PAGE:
Scripps Ranch and Bankers Hill Therapist Sara Cole.
You're crying, then laughing, then crying and then angry and then you forget why. You were in the middle of a task at work and you have no idea what it was. You forget how to get to work from your house even though you have done that drive no less than five hundred times.
It is very unlikely that you are truly losing your mind. You feel like your losing it and you may even be able to point out things that you could call evidence of a slow decline into oblivion. But if you are like most people, you are overwhelmed or dealing with big change or stretched way too thin.
This is how we try to cope when everything gets to be too much. I think of it kind of like if your brain was a box and it was full of brain power and once that brain power is used up there isn't any more until later. Sometime just trying to keep going takes more brain power and emotional power than when all is calm. That leaves less of it for other things like remembering an appointment or even emotional regulation. High stress consumes a huge amount of your ability to maintain. So maintain is the best you can do at that point.
Add in sleep loss, life changes, being stretch too far, depression or anxiety, then the shortages of "power" grow even faster. Sleep loss can make you so forgetful. It can make you feel disoriented, depressed and confused. That's a big part of what people call "mommy brain". Consistent sleep deprivation, major life changes, hormonal flip flopping and a new identity all contribute to the "mommy brain". The same is true for people who are dealing with other life situations as well.
So, no your not going crazy, you are actually functioning just like everyone else. This is one of the ways our amazing internal emotional, intellectual, spiritual and physical system works to keep you going. This is a way it gives you a sign that you need a little maintenance, like a car lights up when it needs an oil change. The system is starting to be taxed and you are seeing the results in your emotions, your physical health, your memory, etc.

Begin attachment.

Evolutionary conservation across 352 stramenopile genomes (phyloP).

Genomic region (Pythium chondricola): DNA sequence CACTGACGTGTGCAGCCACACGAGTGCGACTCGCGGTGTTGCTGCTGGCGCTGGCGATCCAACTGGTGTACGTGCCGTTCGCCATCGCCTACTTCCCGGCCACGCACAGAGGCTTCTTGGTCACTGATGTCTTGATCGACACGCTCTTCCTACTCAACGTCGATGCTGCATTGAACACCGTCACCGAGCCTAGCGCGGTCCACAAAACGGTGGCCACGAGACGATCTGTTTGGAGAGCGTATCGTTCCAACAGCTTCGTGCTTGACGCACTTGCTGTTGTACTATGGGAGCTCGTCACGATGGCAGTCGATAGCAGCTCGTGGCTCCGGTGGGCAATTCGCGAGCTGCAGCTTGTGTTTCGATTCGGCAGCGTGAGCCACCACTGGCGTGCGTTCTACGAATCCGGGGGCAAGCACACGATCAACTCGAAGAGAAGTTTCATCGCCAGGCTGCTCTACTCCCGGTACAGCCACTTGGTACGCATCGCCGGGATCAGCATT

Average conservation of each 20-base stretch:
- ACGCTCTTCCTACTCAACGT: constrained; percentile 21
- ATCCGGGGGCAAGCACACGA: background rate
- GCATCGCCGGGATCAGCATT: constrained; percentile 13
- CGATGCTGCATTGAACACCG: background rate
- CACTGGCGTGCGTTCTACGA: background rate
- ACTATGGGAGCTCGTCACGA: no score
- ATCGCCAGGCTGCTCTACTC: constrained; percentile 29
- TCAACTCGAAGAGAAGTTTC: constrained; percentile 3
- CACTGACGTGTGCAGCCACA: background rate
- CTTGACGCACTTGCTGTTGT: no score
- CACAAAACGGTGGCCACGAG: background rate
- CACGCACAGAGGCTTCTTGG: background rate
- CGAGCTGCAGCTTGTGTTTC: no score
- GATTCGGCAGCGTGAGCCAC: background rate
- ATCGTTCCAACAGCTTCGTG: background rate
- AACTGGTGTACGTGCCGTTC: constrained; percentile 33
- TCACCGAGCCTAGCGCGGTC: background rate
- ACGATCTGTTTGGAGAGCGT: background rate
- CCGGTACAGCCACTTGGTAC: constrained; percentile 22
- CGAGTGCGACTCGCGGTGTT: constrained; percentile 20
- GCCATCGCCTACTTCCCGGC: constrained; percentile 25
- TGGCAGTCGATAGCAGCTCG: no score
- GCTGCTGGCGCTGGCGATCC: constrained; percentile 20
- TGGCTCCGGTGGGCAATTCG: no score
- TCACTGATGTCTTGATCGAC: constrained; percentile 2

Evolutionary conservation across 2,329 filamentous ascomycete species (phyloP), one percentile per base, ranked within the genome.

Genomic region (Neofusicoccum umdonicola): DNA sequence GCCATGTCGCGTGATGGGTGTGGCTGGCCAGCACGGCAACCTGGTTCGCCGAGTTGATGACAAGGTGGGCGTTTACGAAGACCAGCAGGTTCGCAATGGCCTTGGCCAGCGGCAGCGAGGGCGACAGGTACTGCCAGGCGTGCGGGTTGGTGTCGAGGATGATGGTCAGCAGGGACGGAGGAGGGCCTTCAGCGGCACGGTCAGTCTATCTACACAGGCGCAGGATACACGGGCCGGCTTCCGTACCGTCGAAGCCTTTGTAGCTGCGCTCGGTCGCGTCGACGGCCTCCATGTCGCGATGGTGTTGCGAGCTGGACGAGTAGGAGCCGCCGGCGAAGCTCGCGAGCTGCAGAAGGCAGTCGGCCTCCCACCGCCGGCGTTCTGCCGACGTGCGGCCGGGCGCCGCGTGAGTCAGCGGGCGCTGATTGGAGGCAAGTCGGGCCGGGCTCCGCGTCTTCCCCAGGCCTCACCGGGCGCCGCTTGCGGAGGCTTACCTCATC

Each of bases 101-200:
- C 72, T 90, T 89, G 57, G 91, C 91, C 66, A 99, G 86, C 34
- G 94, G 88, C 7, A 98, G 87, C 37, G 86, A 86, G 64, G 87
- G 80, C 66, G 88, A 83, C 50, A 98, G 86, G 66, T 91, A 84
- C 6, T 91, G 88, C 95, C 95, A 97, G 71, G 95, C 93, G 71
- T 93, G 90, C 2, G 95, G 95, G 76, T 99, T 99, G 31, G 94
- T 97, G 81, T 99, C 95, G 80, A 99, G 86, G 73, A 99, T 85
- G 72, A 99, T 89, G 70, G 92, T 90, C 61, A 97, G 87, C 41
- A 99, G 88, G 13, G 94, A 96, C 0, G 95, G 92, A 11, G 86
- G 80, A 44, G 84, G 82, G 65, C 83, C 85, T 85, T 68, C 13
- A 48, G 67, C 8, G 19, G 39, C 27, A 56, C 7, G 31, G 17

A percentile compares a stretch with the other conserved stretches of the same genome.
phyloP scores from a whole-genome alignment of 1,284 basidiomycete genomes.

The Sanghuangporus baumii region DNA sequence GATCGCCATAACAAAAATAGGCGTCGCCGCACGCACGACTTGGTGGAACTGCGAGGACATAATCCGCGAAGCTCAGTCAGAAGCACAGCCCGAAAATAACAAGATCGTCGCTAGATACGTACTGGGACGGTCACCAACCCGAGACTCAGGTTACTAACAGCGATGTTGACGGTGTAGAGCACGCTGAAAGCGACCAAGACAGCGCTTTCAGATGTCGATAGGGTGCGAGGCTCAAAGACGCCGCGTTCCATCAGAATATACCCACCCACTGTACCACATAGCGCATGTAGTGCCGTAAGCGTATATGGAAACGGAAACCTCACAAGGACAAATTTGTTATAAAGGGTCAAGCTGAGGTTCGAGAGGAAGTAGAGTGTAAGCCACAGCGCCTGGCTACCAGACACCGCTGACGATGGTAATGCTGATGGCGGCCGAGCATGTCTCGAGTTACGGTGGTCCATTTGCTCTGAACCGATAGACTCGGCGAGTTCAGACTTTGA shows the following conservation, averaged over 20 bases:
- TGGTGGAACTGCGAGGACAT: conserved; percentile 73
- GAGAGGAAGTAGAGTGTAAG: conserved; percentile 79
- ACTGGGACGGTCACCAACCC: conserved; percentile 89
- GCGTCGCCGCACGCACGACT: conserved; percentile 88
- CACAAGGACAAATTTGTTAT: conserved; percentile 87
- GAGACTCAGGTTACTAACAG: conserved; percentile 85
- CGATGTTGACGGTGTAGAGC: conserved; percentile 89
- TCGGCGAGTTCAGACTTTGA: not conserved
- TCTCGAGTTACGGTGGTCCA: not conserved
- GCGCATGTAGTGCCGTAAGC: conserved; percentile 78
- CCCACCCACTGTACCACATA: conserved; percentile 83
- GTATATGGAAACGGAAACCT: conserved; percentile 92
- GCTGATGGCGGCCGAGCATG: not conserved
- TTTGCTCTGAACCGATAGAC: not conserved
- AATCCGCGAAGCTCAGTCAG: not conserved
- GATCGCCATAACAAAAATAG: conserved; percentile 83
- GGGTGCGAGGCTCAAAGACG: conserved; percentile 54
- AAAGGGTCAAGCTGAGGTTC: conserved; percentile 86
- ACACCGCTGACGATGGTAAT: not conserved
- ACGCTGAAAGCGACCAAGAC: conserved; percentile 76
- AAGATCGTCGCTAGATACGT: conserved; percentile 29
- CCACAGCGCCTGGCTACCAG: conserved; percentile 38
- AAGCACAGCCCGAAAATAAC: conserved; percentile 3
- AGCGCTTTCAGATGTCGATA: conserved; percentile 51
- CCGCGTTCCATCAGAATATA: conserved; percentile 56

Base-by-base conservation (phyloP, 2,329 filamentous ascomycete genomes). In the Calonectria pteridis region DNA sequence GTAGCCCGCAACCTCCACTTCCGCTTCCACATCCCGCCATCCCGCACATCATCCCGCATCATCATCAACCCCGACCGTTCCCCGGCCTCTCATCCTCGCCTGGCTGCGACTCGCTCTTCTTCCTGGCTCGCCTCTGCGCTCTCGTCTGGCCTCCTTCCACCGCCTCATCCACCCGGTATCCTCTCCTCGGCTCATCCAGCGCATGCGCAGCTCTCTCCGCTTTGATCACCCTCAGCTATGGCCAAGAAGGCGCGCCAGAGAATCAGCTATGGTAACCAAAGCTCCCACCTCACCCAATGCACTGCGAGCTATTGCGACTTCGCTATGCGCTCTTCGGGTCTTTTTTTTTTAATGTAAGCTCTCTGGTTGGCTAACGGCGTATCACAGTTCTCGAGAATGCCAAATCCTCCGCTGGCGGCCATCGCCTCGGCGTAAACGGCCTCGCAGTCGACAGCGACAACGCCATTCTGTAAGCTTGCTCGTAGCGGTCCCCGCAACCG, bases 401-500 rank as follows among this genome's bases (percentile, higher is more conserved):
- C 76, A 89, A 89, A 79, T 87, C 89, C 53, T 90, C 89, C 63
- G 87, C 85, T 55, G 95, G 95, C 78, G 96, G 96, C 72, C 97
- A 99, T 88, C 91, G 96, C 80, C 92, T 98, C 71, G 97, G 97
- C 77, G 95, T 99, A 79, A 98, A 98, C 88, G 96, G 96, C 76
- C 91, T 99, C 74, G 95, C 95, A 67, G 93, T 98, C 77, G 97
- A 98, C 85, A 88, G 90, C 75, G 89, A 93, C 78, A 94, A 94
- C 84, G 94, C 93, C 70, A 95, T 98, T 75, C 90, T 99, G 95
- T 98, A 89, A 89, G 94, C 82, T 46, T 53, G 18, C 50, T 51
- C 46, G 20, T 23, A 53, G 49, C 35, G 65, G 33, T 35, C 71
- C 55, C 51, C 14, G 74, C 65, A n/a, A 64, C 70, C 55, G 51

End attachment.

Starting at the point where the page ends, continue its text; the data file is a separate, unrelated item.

How do you get back to "normal functioning"? Great question. Well you can ask for help. Help with a new baby, help moving, help getting caught up, help feeling supported, help buying groceries, anything. You know that thing called "help" in any form you need. You can also slow down and take a reality check. Are you doing the best you can, with what you have, right now? Well that's pretty good. Sleep. I will say that again SLEEP and get rest. Take a little break. Breath. I mean really breath those deep slow inhales through the nose and exhales through the mouth. Talk to someone neutral. It can be a therapist, priest, close friend. Talking and getting feedback helps. It helps in so many ways. Exercise, even if its some stretches and a walk around the block. Exercise activates good chemicals in the body and brain. It helps to clear your mind. Know that things will get easier, not so foggy and confusing. You will start to feel better soon. You will start to feel like yourself again. Just hang in there and do some of these small things to care for yourself and get through this rough patch!
Sara Cole MFT is a therapist in San DIego who specializes in helping people who find themselves in a "rough patch". To find out how she can help you, visit www.Saracolemft.com to schedule a free consultation and get more info.
Sara Cole has been providing mental health services in San Diego for 15 years. Sara specializes in working with women and teen girls to overcome trauma and major life changes, including postpartum depression and anxiety. She is also passionate about providing treatment to those whose lives are affected by the addiction of a loved one.